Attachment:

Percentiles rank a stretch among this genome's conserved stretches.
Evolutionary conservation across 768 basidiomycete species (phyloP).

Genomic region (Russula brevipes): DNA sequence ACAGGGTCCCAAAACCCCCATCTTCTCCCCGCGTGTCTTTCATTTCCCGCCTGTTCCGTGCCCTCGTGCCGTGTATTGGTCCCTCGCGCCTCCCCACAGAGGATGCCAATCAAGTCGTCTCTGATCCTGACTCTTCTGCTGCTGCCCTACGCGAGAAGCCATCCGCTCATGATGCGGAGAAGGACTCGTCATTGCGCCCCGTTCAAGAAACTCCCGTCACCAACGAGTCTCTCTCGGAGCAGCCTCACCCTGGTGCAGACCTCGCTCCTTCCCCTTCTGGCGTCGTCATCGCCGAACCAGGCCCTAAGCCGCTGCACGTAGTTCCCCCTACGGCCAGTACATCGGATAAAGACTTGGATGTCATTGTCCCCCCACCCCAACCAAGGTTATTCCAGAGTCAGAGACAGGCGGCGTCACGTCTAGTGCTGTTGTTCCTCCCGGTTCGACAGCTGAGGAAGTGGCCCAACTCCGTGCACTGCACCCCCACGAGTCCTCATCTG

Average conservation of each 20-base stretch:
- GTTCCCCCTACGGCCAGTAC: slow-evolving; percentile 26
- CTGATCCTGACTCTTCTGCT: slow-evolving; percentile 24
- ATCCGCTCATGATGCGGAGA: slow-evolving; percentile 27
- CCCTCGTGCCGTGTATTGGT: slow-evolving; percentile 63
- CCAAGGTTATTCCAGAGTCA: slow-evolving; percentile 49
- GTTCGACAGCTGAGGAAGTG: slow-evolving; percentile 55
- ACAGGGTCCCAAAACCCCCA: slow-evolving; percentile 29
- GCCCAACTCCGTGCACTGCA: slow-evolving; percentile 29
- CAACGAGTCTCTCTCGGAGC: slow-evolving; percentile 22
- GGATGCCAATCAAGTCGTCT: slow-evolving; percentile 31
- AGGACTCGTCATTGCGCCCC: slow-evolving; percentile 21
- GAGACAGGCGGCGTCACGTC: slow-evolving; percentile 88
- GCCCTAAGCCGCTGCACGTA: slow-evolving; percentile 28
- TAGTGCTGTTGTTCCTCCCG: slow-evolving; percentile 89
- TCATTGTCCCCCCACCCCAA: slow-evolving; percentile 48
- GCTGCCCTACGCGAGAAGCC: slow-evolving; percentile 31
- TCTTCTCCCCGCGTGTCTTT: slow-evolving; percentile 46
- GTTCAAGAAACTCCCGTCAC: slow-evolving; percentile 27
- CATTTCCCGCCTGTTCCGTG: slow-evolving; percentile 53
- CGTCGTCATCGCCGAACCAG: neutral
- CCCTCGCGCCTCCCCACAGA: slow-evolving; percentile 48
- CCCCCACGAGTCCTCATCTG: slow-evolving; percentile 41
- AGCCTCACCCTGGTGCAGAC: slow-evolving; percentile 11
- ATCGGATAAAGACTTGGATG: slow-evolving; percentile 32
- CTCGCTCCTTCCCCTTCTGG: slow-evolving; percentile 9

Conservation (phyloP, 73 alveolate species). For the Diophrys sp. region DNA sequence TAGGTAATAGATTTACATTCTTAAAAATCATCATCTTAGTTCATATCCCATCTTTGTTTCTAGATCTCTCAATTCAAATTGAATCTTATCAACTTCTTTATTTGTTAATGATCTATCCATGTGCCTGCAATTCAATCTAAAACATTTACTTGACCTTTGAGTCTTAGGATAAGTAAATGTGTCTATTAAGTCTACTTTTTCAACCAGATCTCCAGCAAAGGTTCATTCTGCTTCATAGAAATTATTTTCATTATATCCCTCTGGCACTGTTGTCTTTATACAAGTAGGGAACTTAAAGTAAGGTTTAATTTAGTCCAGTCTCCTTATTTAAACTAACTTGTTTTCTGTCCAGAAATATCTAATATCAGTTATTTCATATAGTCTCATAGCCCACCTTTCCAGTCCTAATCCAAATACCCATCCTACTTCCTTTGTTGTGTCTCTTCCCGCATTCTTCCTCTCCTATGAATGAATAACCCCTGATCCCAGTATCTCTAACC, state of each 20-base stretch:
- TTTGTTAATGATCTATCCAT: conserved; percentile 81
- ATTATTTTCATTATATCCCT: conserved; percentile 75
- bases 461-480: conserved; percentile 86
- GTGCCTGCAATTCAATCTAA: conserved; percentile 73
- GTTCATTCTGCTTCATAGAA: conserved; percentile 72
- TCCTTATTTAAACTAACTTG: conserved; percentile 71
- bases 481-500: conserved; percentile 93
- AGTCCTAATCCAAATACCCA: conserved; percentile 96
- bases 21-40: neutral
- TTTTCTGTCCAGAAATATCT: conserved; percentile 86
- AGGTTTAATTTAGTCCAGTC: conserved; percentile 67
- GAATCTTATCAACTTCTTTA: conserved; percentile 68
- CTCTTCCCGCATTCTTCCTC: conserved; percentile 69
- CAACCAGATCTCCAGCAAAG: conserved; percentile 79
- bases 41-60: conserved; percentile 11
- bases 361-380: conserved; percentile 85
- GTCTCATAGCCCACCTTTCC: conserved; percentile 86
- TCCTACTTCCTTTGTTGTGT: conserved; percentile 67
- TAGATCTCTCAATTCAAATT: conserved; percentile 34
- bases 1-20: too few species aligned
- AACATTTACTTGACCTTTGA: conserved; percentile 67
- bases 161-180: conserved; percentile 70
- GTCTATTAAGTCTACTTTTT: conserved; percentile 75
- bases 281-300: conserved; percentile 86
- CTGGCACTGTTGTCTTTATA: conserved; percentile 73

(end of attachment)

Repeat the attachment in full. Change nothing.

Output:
Percentiles rank a stretch among this genome's conserved stretches.
Evolutionary conservation across 768 basidiomycete species (phyloP).

Genomic region (Russula brevipes): DNA sequence ACAGGGTCCCAAAACCCCCATCTTCTCCCCGCGTGTCTTTCATTTCCCGCCTGTTCCGTGCCCTCGTGCCGTGTATTGGTCCCTCGCGCCTCCCCACAGAGGATGCCAATCAAGTCGTCTCTGATCCTGACTCTTCTGCTGCTGCCCTACGCGAGAAGCCATCCGCTCATGATGCGGAGAAGGACTCGTCATTGCGCCCCGTTCAAGAAACTCCCGTCACCAACGAGTCTCTCTCGGAGCAGCCTCACCCTGGTGCAGACCTCGCTCCTTCCCCTTCTGGCGTCGTCATCGCCGAACCAGGCCCTAAGCCGCTGCACGTAGTTCCCCCTACGGCCAGTACATCGGATAAAGACTTGGATGTCATTGTCCCCCCACCCCAACCAAGGTTATTCCAGAGTCAGAGACAGGCGGCGTCACGTCTAGTGCTGTTGTTCCTCCCGGTTCGACAGCTGAGGAAGTGGCCCAACTCCGTGCACTGCACCCCCACGAGTCCTCATCTG

Average conservation of each 20-base stretch:
- GTTCCCCCTACGGCCAGTAC: slow-evolving; percentile 26
- CTGATCCTGACTCTTCTGCT: slow-evolving; percentile 24
- ATCCGCTCATGATGCGGAGA: slow-evolving; percentile 27
- CCCTCGTGCCGTGTATTGGT: slow-evolving; percentile 63
- CCAAGGTTATTCCAGAGTCA: slow-evolving; percentile 49
- GTTCGACAGCTGAGGAAGTG: slow-evolving; percentile 55
- ACAGGGTCCCAAAACCCCCA: slow-evolving; percentile 29
- GCCCAACTCCGTGCACTGCA: slow-evolving; percentile 29
- CAACGAGTCTCTCTCGGAGC: slow-evolving; percentile 22
- GGATGCCAATCAAGTCGTCT: slow-evolving; percentile 31
- AGGACTCGTCATTGCGCCCC: slow-evolving; percentile 21
- GAGACAGGCGGCGTCACGTC: slow-evolving; percentile 88
- GCCCTAAGCCGCTGCACGTA: slow-evolving; percentile 28
- TAGTGCTGTTGTTCCTCCCG: slow-evolving; percentile 89
- TCATTGTCCCCCCACCCCAA: slow-evolving; percentile 48
- GCTGCCCTACGCGAGAAGCC: slow-evolving; percentile 31
- TCTTCTCCCCGCGTGTCTTT: slow-evolving; percentile 46
- GTTCAAGAAACTCCCGTCAC: slow-evolving; percentile 27
- CATTTCCCGCCTGTTCCGTG: slow-evolving; percentile 53
- CGTCGTCATCGCCGAACCAG: neutral
- CCCTCGCGCCTCCCCACAGA: slow-evolving; percentile 48
- CCCCCACGAGTCCTCATCTG: slow-evolving; percentile 41
- AGCCTCACCCTGGTGCAGAC: slow-evolving; percentile 11
- ATCGGATAAAGACTTGGATG: slow-evolving; percentile 32
- CTCGCTCCTTCCCCTTCTGG: slow-evolving; percentile 9

Conservation (phyloP, 73 alveolate species). For the Diophrys sp. region DNA sequence TAGGTAATAGATTTACATTCTTAAAAATCATCATCTTAGTTCATATCCCATCTTTGTTTCTAGATCTCTCAATTCAAATTGAATCTTATCAACTTCTTTATTTGTTAATGATCTATCCATGTGCCTGCAATTCAATCTAAAACATTTACTTGACCTTTGAGTCTTAGGATAAGTAAATGTGTCTATTAAGTCTACTTTTTCAACCAGATCTCCAGCAAAGGTTCATTCTGCTTCATAGAAATTATTTTCATTATATCCCTCTGGCACTGTTGTCTTTATACAAGTAGGGAACTTAAAGTAAGGTTTAATTTAGTCCAGTCTCCTTATTTAAACTAACTTGTTTTCTGTCCAGAAATATCTAATATCAGTTATTTCATATAGTCTCATAGCCCACCTTTCCAGTCCTAATCCAAATACCCATCCTACTTCCTTTGTTGTGTCTCTTCCCGCATTCTTCCTCTCCTATGAATGAATAACCCCTGATCCCAGTATCTCTAACC, state of each 20-base stretch:
- TTTGTTAATGATCTATCCAT: conserved; percentile 81
- ATTATTTTCATTATATCCCT: conserved; percentile 75
- bases 461-480: conserved; percentile 86
- GTGCCTGCAATTCAATCTAA: conserved; percentile 73
- GTTCATTCTGCTTCATAGAA: conserved; percentile 72
- TCCTTATTTAAACTAACTTG: conserved; percentile 71
- bases 481-500: conserved; percentile 93
- AGTCCTAATCCAAATACCCA: conserved; percentile 96
- bases 21-40: neutral
- TTTTCTGTCCAGAAATATCT: conserved; percentile 86
- AGGTTTAATTTAGTCCAGTC: conserved; percentile 67
- GAATCTTATCAACTTCTTTA: conserved; percentile 68
- CTCTTCCCGCATTCTTCCTC: conserved; percentile 69
- CAACCAGATCTCCAGCAAAG: conserved; percentile 79
- bases 41-60: conserved; percentile 11
- bases 361-380: conserved; percentile 85
- GTCTCATAGCCCACCTTTCC: conserved; percentile 86
- TCCTACTTCCTTTGTTGTGT: conserved; percentile 67
- TAGATCTCTCAATTCAAATT: conserved; percentile 34
- bases 1-20: too few species aligned
- AACATTTACTTGACCTTTGA: conserved; percentile 67
- bases 161-180: conserved; percentile 70
- GTCTATTAAGTCTACTTTTT: conserved; percentile 75
- bases 281-300: conserved; percentile 86
- CTGGCACTGTTGTCTTTATA: conserved; percentile 73